Every day, some small logic constructed by very specific pieces of artificial intelligence technology makes decisions that affect how you experience the world. It could be the ads that are served up to you on social media or shopping sites, or the face recognition that unlocks your phone, or the instructions you take to get where you are going. These discrete, invisible decisions are largely made by algorithms created by machine learning (ML), a segment of artificial intelligence technology that is trained in identifying the relationship between datasets and their results. We have heard in movies and television for many years that computers rule the world, but we have finally reached the point where computers make real autonomous decisions about things. Welcome to the future, I guess.
In my days as an employee of Ars, I wrote not so little about artificial intelligence and machine learning. I talked to computer scientists who built predictive analytics systems based on terabyte telemetry from complex systems, and I chatted with developers who were trying to build systems that could defend networks against attack ̵
Many of the problems that ML can be used for are tasks whose conditions are obvious to humans. This is because we are trained to notice these problems through observation – which cat is more fluffy or at what time of day the traffic is most congested. Other problems that suit ML can be solved by humans in addition to getting enough raw data – if humans had a perfect memory, perfect vision and an innate understanding of statistical modeling, that is.
But machines can do these tasks much faster because they have no human limitations. And ML lets them do these tasks without people having to program the specific math involved. Instead, an ML system can learn (or at least “learn”) from the data provided to it, and create a problem-solving model itself.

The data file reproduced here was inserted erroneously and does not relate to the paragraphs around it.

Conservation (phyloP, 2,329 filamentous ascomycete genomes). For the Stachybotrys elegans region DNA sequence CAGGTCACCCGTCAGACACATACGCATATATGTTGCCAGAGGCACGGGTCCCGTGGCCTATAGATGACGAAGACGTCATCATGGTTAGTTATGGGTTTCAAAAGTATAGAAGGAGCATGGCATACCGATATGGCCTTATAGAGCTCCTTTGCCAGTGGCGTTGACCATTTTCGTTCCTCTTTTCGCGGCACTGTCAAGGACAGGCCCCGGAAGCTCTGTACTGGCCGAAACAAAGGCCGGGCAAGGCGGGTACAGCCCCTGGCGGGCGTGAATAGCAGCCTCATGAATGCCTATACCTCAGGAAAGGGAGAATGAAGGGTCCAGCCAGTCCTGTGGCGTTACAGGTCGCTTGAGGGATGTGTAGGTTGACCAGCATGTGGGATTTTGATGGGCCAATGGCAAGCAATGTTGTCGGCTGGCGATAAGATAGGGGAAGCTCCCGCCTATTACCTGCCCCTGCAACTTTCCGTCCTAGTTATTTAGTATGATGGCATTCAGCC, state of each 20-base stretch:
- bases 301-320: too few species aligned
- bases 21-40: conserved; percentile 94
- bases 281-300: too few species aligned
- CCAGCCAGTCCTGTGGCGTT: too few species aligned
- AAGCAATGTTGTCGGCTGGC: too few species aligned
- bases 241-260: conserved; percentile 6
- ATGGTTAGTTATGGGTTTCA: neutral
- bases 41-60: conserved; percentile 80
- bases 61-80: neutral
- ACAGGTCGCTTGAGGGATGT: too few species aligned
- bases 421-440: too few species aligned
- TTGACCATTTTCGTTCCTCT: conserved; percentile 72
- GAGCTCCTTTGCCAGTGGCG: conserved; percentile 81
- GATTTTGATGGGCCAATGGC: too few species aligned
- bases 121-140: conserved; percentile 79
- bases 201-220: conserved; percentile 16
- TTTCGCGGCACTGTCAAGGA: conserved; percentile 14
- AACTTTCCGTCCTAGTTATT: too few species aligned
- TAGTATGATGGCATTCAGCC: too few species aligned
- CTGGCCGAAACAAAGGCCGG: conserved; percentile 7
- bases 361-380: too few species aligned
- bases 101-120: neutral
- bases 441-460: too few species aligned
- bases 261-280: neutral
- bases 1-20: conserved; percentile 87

However, this bootstrappy strength can also be a weakness. Understanding how the ML system came to the decision-making process is usually impossible once the ML algorithm is built (despite ongoing work to create explanatory ML). And the quality of the results depends a lot on the quality and the amount of data. ML can only answer questions that are visible from the data itself. Poor data or insufficient data results in inaccurate models and poor machine learning.
Despite my previous experiences, I have never done any actual construction of machine learning systems. I’m a jack of all tech trade, and while I’m good at basic data analysis and running all kinds of database issues, I do not consider myself a computer scientist or an ML programmer. My previous Python experiences are more about hacking interfaces than creating them. And most of my coding and analysis skills have been late in turning to using ML tools for very specific purposes related to information security research.
My only real superpower is not to be afraid to try and fail. And with that, readers, I’m here to bend that superpower.
The task at hand
Here is a task that some Ars writers are exceptionally good at: writing a solid headline. (Beth Mole, please report to retrieve the award.)
And headline writing is hard! It is a task with many limitations – the length is the largest (Ars headings are limited to 70 characters), but not near the only one. It is a challenge to cram into a small space enough information to carefully and sufficiently tease a story, while also including all the things you need to put in a headline (the traditional “who, what, where, when, why and where”). many “collection of facts). Some of the elements are dynamic – a “who” or a “what” with a particularly long name that eats the character count can really throw a wrench at things.